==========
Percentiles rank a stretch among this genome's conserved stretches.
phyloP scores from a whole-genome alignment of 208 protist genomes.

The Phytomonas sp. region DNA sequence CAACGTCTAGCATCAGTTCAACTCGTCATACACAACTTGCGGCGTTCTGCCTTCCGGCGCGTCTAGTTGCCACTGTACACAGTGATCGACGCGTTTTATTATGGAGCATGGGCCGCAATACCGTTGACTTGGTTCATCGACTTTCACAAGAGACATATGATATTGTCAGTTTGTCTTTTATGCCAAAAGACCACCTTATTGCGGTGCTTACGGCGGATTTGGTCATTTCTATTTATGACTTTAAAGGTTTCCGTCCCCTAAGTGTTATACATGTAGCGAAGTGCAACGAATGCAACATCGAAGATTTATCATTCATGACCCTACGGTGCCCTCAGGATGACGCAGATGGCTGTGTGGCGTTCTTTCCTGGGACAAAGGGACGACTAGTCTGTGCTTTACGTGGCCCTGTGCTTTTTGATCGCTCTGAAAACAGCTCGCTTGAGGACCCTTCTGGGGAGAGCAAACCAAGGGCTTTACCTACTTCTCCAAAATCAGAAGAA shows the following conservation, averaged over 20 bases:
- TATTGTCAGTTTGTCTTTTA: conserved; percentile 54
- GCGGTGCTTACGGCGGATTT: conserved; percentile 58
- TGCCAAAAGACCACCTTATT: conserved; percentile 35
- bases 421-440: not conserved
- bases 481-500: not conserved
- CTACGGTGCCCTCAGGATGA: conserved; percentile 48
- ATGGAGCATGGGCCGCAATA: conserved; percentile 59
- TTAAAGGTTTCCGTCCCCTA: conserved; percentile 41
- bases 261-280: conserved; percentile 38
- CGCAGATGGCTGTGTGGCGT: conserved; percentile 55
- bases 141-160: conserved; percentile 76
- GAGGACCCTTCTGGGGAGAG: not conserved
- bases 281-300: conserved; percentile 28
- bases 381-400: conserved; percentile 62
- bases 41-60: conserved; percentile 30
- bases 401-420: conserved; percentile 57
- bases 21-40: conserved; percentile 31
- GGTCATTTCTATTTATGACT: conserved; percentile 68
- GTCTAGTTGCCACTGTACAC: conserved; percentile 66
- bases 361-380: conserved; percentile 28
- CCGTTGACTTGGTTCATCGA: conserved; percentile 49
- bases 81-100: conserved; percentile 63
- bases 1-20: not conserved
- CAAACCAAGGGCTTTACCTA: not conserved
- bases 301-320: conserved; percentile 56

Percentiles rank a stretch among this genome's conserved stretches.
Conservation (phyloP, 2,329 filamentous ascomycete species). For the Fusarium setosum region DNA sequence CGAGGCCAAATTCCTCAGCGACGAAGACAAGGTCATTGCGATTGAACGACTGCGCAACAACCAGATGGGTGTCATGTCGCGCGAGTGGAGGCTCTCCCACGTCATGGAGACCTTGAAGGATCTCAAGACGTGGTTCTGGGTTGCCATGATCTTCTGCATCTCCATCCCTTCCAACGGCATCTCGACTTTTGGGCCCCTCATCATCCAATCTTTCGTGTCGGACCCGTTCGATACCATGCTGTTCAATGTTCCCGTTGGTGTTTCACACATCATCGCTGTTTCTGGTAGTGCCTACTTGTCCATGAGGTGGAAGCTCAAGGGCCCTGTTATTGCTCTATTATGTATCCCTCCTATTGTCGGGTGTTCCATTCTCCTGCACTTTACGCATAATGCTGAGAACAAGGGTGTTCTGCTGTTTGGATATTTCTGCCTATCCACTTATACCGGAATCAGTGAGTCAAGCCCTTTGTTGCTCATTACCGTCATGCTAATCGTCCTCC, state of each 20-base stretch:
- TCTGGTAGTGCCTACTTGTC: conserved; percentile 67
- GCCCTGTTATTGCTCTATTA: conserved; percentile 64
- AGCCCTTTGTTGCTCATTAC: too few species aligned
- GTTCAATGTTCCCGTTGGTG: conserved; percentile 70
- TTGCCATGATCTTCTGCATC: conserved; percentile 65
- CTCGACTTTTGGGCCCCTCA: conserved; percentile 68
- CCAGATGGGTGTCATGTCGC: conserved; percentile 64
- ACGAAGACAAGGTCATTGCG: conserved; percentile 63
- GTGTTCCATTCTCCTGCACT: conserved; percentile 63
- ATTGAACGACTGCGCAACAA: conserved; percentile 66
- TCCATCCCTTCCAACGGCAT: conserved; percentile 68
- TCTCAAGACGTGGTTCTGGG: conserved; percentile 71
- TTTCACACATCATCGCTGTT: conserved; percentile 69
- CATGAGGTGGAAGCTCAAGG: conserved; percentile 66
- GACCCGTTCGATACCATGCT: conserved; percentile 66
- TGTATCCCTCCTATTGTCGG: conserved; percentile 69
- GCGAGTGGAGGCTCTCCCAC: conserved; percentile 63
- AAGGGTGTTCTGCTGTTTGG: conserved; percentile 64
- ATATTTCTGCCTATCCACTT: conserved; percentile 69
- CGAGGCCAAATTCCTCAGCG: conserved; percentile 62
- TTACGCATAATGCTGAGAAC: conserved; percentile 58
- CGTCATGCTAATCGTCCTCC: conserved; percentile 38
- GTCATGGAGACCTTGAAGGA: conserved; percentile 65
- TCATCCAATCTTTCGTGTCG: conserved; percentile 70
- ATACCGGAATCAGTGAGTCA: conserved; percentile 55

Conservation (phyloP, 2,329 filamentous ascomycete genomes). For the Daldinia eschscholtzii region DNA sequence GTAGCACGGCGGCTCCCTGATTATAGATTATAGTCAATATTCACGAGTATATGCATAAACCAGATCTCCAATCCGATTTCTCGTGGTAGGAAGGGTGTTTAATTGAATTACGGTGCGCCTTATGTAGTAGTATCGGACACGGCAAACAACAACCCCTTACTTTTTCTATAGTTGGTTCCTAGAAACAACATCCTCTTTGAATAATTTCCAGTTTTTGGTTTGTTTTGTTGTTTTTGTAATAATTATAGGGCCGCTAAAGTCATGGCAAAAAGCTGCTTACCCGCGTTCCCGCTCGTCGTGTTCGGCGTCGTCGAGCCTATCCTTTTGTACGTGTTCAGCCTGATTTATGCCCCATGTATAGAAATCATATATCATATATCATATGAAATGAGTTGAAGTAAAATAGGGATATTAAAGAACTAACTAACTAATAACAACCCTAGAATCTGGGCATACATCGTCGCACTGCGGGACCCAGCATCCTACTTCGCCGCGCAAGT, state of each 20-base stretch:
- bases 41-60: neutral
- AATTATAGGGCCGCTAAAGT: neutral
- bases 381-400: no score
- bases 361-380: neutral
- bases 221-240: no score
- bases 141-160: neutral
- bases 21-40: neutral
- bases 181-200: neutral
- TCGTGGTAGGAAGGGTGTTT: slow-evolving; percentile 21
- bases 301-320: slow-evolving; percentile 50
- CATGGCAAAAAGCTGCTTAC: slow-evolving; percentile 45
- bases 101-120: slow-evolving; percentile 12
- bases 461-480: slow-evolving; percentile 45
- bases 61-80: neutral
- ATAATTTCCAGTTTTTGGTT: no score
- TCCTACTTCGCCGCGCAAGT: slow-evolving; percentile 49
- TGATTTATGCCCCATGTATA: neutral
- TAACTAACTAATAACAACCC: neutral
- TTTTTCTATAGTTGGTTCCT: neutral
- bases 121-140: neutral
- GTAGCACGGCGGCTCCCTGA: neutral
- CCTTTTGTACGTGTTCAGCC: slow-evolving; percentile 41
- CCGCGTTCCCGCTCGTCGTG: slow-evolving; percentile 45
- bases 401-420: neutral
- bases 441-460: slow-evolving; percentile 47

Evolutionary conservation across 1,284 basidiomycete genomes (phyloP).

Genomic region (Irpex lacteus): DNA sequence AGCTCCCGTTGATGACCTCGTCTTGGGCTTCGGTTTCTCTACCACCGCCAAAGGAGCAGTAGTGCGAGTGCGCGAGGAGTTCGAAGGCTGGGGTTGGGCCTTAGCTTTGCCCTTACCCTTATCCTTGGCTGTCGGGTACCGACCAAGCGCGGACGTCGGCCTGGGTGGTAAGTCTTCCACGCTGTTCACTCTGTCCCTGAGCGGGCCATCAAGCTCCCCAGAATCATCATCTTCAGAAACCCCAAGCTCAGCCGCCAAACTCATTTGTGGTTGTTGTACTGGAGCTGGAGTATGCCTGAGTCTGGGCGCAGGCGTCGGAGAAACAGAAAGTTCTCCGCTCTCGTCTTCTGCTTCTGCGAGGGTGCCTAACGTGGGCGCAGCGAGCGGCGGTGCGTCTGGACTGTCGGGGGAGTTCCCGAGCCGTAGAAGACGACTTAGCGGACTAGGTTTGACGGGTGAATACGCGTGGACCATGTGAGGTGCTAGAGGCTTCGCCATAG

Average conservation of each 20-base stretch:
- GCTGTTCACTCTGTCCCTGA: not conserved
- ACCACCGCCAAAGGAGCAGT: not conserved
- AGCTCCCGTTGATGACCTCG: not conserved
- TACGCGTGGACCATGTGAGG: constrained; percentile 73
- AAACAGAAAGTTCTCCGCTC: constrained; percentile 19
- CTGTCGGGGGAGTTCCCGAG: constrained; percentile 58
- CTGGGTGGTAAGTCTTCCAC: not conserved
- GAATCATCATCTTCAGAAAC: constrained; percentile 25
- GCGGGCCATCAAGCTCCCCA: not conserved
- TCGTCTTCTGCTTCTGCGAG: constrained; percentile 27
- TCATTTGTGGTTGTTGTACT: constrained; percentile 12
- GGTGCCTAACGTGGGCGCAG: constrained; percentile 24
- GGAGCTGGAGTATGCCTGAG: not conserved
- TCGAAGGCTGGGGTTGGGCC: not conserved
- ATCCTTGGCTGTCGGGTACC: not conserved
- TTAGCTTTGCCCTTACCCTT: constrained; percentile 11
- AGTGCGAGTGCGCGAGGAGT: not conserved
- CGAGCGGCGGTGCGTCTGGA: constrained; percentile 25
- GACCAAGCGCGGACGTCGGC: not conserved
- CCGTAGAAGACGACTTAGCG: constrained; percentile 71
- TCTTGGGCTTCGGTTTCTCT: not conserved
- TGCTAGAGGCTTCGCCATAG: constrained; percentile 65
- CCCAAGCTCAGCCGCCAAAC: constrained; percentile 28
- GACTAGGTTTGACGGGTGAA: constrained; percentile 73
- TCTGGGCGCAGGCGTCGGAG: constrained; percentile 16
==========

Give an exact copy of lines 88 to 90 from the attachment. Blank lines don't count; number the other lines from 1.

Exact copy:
- TACGCGTGGACCATGTGAGG: constrained; percentile 73
- AAACAGAAAGTTCTCCGCTC: constrained; percentile 19
- CTGTCGGGGGAGTTCCCGAG: constrained; percentile 58